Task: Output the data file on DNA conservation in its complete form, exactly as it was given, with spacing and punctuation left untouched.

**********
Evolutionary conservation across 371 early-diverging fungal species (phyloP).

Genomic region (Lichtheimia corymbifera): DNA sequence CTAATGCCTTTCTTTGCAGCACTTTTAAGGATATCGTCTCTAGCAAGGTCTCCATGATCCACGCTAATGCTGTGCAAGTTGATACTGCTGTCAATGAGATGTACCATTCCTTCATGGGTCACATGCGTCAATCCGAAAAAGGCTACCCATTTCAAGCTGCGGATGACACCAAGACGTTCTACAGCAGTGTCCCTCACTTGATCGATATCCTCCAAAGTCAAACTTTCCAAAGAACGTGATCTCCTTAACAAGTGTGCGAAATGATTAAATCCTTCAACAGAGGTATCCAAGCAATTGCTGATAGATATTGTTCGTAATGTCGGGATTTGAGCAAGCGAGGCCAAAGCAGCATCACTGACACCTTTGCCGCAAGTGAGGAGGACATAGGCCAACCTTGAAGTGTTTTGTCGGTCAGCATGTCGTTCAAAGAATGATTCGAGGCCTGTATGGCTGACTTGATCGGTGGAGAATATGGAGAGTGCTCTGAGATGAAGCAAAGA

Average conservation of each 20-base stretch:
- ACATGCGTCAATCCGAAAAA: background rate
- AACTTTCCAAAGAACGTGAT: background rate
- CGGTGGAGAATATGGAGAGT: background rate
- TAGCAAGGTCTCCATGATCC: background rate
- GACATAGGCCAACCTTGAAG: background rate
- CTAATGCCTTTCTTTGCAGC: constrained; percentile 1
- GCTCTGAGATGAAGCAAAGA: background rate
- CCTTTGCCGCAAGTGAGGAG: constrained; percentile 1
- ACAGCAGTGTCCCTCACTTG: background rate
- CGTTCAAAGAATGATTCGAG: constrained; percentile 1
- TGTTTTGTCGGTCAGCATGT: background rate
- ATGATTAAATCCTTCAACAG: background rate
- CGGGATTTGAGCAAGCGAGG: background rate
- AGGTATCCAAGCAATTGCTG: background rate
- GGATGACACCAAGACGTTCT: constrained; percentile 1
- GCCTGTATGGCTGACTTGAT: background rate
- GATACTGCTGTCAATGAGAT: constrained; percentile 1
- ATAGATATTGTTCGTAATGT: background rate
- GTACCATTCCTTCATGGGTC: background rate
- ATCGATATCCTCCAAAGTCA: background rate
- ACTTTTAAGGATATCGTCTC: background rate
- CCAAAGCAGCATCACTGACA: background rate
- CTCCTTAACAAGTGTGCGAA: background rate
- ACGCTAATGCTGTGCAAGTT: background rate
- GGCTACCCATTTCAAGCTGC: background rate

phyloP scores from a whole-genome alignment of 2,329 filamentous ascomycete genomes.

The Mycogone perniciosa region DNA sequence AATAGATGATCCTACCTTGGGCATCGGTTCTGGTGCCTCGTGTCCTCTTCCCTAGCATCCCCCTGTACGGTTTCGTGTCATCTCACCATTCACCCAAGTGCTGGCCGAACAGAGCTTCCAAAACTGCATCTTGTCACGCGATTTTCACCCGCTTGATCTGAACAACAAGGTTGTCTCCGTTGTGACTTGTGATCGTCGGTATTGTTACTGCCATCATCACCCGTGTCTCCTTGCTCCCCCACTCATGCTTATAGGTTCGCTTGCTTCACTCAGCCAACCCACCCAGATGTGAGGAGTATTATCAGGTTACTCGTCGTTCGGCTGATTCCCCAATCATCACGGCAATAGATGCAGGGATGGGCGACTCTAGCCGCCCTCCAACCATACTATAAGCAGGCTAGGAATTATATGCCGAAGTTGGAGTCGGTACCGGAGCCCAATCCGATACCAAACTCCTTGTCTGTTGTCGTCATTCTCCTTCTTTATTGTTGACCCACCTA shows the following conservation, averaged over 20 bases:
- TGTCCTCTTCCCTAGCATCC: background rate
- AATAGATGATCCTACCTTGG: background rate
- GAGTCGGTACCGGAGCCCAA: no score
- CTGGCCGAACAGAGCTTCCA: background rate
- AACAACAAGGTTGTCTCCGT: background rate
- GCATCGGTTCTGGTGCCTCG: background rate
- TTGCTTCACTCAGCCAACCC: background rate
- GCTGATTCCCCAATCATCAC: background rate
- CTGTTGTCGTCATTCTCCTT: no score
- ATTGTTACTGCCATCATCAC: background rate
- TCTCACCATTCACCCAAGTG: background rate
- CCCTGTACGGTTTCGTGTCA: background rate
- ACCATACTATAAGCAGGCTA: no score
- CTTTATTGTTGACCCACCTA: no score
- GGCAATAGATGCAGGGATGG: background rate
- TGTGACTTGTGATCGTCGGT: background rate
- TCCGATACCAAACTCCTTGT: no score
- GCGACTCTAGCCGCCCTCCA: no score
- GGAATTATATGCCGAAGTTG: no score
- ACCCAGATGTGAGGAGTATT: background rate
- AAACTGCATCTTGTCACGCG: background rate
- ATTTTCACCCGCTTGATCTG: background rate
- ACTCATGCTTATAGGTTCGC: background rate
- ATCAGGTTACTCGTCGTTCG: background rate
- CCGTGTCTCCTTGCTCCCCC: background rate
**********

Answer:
Evolutionary conservation across 371 early-diverging fungal species (phyloP).

Genomic region (Lichtheimia corymbifera): DNA sequence CTAATGCCTTTCTTTGCAGCACTTTTAAGGATATCGTCTCTAGCAAGGTCTCCATGATCCACGCTAATGCTGTGCAAGTTGATACTGCTGTCAATGAGATGTACCATTCCTTCATGGGTCACATGCGTCAATCCGAAAAAGGCTACCCATTTCAAGCTGCGGATGACACCAAGACGTTCTACAGCAGTGTCCCTCACTTGATCGATATCCTCCAAAGTCAAACTTTCCAAAGAACGTGATCTCCTTAACAAGTGTGCGAAATGATTAAATCCTTCAACAGAGGTATCCAAGCAATTGCTGATAGATATTGTTCGTAATGTCGGGATTTGAGCAAGCGAGGCCAAAGCAGCATCACTGACACCTTTGCCGCAAGTGAGGAGGACATAGGCCAACCTTGAAGTGTTTTGTCGGTCAGCATGTCGTTCAAAGAATGATTCGAGGCCTGTATGGCTGACTTGATCGGTGGAGAATATGGAGAGTGCTCTGAGATGAAGCAAAGA

Average conservation of each 20-base stretch:
- ACATGCGTCAATCCGAAAAA: background rate
- AACTTTCCAAAGAACGTGAT: background rate
- CGGTGGAGAATATGGAGAGT: background rate
- TAGCAAGGTCTCCATGATCC: background rate
- GACATAGGCCAACCTTGAAG: background rate
- CTAATGCCTTTCTTTGCAGC: constrained; percentile 1
- GCTCTGAGATGAAGCAAAGA: background rate
- CCTTTGCCGCAAGTGAGGAG: constrained; percentile 1
- ACAGCAGTGTCCCTCACTTG: background rate
- CGTTCAAAGAATGATTCGAG: constrained; percentile 1
- TGTTTTGTCGGTCAGCATGT: background rate
- ATGATTAAATCCTTCAACAG: background rate
- CGGGATTTGAGCAAGCGAGG: background rate
- AGGTATCCAAGCAATTGCTG: background rate
- GGATGACACCAAGACGTTCT: constrained; percentile 1
- GCCTGTATGGCTGACTTGAT: background rate
- GATACTGCTGTCAATGAGAT: constrained; percentile 1
- ATAGATATTGTTCGTAATGT: background rate
- GTACCATTCCTTCATGGGTC: background rate
- ATCGATATCCTCCAAAGTCA: background rate
- ACTTTTAAGGATATCGTCTC: background rate
- CCAAAGCAGCATCACTGACA: background rate
- CTCCTTAACAAGTGTGCGAA: background rate
- ACGCTAATGCTGTGCAAGTT: background rate
- GGCTACCCATTTCAAGCTGC: background rate

phyloP scores from a whole-genome alignment of 2,329 filamentous ascomycete genomes.

The Mycogone perniciosa region DNA sequence AATAGATGATCCTACCTTGGGCATCGGTTCTGGTGCCTCGTGTCCTCTTCCCTAGCATCCCCCTGTACGGTTTCGTGTCATCTCACCATTCACCCAAGTGCTGGCCGAACAGAGCTTCCAAAACTGCATCTTGTCACGCGATTTTCACCCGCTTGATCTGAACAACAAGGTTGTCTCCGTTGTGACTTGTGATCGTCGGTATTGTTACTGCCATCATCACCCGTGTCTCCTTGCTCCCCCACTCATGCTTATAGGTTCGCTTGCTTCACTCAGCCAACCCACCCAGATGTGAGGAGTATTATCAGGTTACTCGTCGTTCGGCTGATTCCCCAATCATCACGGCAATAGATGCAGGGATGGGCGACTCTAGCCGCCCTCCAACCATACTATAAGCAGGCTAGGAATTATATGCCGAAGTTGGAGTCGGTACCGGAGCCCAATCCGATACCAAACTCCTTGTCTGTTGTCGTCATTCTCCTTCTTTATTGTTGACCCACCTA shows the following conservation, averaged over 20 bases:
- TGTCCTCTTCCCTAGCATCC: background rate
- AATAGATGATCCTACCTTGG: background rate
- GAGTCGGTACCGGAGCCCAA: no score
- CTGGCCGAACAGAGCTTCCA: background rate
- AACAACAAGGTTGTCTCCGT: background rate
- GCATCGGTTCTGGTGCCTCG: background rate
- TTGCTTCACTCAGCCAACCC: background rate
- GCTGATTCCCCAATCATCAC: background rate
- CTGTTGTCGTCATTCTCCTT: no score
- ATTGTTACTGCCATCATCAC: background rate
- TCTCACCATTCACCCAAGTG: background rate
- CCCTGTACGGTTTCGTGTCA: background rate
- ACCATACTATAAGCAGGCTA: no score
- CTTTATTGTTGACCCACCTA: no score
- GGCAATAGATGCAGGGATGG: background rate
- TGTGACTTGTGATCGTCGGT: background rate
- TCCGATACCAAACTCCTTGT: no score
- GCGACTCTAGCCGCCCTCCA: no score
- GGAATTATATGCCGAAGTTG: no score
- ACCCAGATGTGAGGAGTATT: background rate
- AAACTGCATCTTGTCACGCG: background rate
- ATTTTCACCCGCTTGATCTG: background rate
- ACTCATGCTTATAGGTTCGC: background rate
- ATCAGGTTACTCGTCGTTCG: background rate
- CCGTGTCTCCTTGCTCCCCC: background rate